Highly Opinionated Advice for (CS) PhD Happiness

January 7, 2022

I’ve been miserable for almost my entire PhD. Fortunately, this year (my fifth year!) things started to improve. And by things I mean my outlook, mood, and happiness levels, not my publication rate. After some reflection, I decided to record advice I never received that I wish I had, both before choosing where to go to graduate school and during my PhD itself. I believe this advice would have made me happier (not necessarily more “successful”) earlier. I have no idea if this advice will generalize at all.*

Note that the Internet (mostly HN) will cheerfully tell you that getting a PhD is a largely worthless endeavor both in terms of your career and overall well-being. But your reasons for getting a PhD are not the subject of this essay. I assume that you already want a PhD in computer science.

I also assume that you want to be happy during your PhD. Happiness is an important and, in my experience, neglected aspect of the process. I can tell you firsthand that most of the students that drop out of the program do so because they’re miserable, not because they’re not “smart enough”. Contrary to the PhD’s reputation, I don’t think misery is a prerequisite for publication success (and I can tell you firsthand that it’s certainly not sufficient). And if it is, why do it?

Consider Seeing a Therapist Before Starting

During your PhD, it is too easy to correlate external feedback with personal self-worth. Many PhD students come from undergraduate environments in which they received almost exclusively positive external feedback (e.g., straight As). That kind of positive feedback is, for many reasons, hard to come by during the PhD.

First of all, undergraduate work—in which the student is given a task and graded on how well they complete that task—is unlike research, where 90% of the work may be determining what exactly that task is. Second of all, professors (the same ones giving out those As!) typically have higher standards for graduate-level research compared with undergraduate work. Finally, conference paper reviews, the most consequential feedback of the PhD, are simply not predictable—hard work simply doesn’t (necessarily) lead to to positive feedback (paper acceptance). And frankly, there is a lot of luck involved. For instance: Is your work timely? Were you scooped? Did the reviewers even read your paper?

I think the PhD does a good job of seeking out and agitating underlying pathologies like over-achievement. Take a few students who have been conditioned to anchor their self-worth to external feedback and put them in an environment in which feedback is vague, harsh, and non-deterministic and you’ve got a recipe for misery. Addressing these issues before/as they come up is better than addressing them after they’ve festered for a few years. Many schools have (free) mental health resources and relationships with external, often subsidized, therapists and psychiatrists.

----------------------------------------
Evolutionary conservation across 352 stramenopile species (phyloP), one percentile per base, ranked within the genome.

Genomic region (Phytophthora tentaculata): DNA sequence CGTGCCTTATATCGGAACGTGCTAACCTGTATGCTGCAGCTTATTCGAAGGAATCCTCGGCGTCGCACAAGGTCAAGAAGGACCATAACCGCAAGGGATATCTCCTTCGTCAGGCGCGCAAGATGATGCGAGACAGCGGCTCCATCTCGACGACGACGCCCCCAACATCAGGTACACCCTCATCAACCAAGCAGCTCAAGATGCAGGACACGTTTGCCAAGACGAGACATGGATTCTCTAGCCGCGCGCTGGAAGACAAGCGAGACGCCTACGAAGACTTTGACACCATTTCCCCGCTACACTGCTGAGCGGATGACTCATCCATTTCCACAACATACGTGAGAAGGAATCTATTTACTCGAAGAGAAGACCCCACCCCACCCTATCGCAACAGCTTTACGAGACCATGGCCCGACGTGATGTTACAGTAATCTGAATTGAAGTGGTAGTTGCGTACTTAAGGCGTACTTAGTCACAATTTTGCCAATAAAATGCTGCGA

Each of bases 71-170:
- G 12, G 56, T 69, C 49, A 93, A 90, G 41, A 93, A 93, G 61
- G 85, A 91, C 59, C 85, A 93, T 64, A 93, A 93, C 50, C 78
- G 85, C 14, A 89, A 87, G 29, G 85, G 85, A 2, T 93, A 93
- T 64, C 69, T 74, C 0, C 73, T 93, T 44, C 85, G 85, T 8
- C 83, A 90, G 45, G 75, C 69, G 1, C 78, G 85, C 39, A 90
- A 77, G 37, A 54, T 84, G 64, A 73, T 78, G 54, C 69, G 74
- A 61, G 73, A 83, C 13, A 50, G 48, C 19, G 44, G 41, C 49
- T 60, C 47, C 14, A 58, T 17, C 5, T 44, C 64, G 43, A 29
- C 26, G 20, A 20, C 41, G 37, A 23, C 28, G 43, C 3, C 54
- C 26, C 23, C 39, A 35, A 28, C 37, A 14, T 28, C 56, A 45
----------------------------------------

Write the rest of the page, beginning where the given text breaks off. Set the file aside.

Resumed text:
From personal experience, seeing both a therapist and psychiatrist has helped me immensely with dealing with failure, putting too much pressure on myself, and more.

Evaluate the Lab Culture, Not Just the Advisor

I think the value of the PhD can be boiled down to a single experience: sitting in the computer lab with one or more of your fellow students, tossing markers at the whiteboard, riffing on interesting and often silly ideas. Maybe you pair-program on a problem for a couple hours before grabbing lunch. Those couple hours often amount to nothing—the PhD should, at least, give you the freedom to explore stupid ideas. Most professors I’ve talked to that look back on their PhDs with fondness have these types of memories. They remember working hard, but they mostly remember the freedom to explore ideas with other, like-minded students.

But most professors will tell prospective PhD students to evaluate the advisor, not the school, when choosing a program. This is insufficient advice—evaluate the lab, not just the advisor or the school! After all, the students and post-docs in the lab are the ones you’ll be spending most of the time with, eating lunch with, and (hopefully) working on projects with. Is there a culture of collaboration, or does work happen in isolated silos? Is there a strict hierarchy for publications (senior students are always first authors) or are there younger students leading projects? Is there a toxic hustle-culture? Is there collaboration between different professors’ students?

You should think carefully about what type of work environment you’d like in terms of the people you work with. I personally believe PhD students work best when they are surrounded by like-minded students interested in similar topics. Further, I think it makes the transition from undergrad/industry easier when first year students can join an ongoing project under a senior student or post-doc. This fosters a sense of teamwork and provides a nice on-ramp to research. I think prospective students should avoid environments in which students rarely collaborate and tend to work in isolation.